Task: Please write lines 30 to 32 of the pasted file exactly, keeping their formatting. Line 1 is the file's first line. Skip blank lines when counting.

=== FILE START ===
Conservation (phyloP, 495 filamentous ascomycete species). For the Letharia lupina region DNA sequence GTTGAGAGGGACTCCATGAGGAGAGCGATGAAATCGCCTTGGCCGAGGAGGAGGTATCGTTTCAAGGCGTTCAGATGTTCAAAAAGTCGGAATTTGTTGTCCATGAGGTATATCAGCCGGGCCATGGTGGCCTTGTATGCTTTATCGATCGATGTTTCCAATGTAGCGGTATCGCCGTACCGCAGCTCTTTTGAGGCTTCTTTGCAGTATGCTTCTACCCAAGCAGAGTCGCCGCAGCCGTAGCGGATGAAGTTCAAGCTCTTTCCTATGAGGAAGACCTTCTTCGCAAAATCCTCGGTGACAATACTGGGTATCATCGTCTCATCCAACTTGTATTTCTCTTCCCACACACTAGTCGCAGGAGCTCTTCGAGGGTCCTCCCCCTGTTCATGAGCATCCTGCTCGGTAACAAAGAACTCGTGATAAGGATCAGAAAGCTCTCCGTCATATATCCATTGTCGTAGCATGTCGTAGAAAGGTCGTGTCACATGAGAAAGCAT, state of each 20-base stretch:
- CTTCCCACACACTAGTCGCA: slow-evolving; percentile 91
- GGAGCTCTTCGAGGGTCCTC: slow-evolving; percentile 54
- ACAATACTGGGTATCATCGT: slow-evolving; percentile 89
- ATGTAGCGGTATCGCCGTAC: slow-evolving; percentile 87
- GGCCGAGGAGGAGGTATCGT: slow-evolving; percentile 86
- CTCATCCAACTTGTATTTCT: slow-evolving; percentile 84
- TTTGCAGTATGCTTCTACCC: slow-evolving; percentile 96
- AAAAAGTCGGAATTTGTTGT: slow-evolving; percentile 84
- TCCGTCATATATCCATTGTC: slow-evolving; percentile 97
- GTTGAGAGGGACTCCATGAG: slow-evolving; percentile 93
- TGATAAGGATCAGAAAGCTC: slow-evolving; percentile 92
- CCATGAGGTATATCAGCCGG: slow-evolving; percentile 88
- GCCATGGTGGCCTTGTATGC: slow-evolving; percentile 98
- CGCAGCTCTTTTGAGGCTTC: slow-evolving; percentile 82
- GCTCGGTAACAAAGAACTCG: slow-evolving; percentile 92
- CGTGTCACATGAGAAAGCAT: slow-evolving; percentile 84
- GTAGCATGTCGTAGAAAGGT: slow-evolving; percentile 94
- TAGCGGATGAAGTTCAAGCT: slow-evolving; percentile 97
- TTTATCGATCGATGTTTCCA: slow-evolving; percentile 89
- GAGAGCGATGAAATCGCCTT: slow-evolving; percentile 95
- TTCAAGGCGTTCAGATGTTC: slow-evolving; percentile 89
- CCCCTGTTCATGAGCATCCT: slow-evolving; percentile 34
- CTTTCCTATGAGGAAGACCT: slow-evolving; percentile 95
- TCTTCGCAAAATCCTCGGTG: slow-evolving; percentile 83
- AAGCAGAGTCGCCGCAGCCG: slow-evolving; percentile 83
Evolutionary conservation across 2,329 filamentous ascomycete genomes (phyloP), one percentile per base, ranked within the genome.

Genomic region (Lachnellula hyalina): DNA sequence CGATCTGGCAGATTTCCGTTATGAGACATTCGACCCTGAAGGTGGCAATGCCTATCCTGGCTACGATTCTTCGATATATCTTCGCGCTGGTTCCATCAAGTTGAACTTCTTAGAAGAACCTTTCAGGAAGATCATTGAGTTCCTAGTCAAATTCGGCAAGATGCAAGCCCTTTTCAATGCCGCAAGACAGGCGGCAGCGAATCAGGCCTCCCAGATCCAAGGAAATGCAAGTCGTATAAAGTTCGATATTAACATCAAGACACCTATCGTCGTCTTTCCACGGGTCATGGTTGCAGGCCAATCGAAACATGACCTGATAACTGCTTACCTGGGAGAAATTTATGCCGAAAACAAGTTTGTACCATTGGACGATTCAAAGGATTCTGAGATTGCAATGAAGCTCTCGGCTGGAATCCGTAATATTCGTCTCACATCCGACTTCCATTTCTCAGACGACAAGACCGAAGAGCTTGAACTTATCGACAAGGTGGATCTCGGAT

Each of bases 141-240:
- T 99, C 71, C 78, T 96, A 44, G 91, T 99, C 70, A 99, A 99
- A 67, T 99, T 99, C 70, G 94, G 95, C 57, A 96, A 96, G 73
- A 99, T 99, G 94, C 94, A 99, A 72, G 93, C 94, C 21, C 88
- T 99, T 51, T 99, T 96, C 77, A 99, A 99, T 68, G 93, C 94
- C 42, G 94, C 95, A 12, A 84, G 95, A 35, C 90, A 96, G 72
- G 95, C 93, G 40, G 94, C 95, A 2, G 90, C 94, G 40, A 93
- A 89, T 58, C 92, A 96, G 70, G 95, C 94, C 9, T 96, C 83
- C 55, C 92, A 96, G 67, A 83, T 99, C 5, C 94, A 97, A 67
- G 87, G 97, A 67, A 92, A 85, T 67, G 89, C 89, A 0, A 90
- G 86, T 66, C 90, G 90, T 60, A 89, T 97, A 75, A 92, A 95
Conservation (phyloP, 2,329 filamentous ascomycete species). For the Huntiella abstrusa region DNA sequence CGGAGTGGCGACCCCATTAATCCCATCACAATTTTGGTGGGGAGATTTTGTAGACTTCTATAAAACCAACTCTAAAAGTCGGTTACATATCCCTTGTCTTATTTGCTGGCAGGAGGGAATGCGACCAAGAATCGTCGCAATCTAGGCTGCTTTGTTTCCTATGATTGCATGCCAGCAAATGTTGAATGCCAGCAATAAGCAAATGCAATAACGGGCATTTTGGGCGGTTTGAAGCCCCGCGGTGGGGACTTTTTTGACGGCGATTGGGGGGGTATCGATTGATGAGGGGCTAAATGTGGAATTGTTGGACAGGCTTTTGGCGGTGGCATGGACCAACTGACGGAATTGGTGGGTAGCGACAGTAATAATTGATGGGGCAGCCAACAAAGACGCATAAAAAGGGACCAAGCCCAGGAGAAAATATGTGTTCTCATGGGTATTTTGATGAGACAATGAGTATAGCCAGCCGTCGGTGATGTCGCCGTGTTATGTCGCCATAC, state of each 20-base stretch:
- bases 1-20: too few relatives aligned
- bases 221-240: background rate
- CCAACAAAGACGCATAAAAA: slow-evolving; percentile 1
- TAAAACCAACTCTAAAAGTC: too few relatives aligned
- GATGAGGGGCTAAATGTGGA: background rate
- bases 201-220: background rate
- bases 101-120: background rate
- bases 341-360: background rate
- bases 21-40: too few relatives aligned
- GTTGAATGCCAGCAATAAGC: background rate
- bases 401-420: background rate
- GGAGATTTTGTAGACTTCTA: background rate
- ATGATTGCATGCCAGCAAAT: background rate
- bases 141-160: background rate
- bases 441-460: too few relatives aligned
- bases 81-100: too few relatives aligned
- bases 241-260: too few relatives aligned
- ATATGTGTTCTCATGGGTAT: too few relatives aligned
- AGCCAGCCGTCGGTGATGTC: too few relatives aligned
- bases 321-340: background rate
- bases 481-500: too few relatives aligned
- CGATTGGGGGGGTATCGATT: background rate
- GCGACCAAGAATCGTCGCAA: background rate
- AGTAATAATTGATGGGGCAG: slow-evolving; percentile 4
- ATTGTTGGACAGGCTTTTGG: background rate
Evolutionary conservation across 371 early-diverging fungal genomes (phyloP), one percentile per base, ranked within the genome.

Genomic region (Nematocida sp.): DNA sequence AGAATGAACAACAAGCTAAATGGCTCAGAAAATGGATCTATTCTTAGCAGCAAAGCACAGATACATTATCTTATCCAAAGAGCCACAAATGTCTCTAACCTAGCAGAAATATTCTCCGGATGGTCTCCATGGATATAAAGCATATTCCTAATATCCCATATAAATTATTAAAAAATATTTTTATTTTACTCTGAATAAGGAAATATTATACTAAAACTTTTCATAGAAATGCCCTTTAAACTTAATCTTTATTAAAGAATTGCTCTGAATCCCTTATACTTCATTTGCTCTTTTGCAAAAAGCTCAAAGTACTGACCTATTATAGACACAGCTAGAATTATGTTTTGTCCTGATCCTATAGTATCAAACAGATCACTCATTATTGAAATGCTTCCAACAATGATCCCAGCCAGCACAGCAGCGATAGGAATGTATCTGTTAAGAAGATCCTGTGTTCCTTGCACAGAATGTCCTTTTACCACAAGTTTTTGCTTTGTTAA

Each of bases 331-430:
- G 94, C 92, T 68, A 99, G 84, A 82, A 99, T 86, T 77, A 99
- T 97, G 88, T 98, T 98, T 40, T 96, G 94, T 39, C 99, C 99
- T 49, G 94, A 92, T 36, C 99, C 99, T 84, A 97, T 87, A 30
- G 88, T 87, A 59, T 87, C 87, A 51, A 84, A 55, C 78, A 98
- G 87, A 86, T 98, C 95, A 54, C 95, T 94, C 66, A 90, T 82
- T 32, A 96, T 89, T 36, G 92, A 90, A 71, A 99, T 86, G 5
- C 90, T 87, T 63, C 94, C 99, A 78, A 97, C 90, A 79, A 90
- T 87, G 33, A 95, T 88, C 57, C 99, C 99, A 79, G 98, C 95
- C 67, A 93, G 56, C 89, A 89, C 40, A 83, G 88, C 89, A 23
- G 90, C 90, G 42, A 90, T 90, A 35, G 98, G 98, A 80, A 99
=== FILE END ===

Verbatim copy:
- T 99, C 71, C 78, T 96, A 44, G 91, T 99, C 70, A 99, A 99
- A 67, T 99, T 99, C 70, G 94, G 95, C 57, A 96, A 96, G 73
- A 99, T 99, G 94, C 94, A 99, A 72, G 93, C 94, C 21, C 88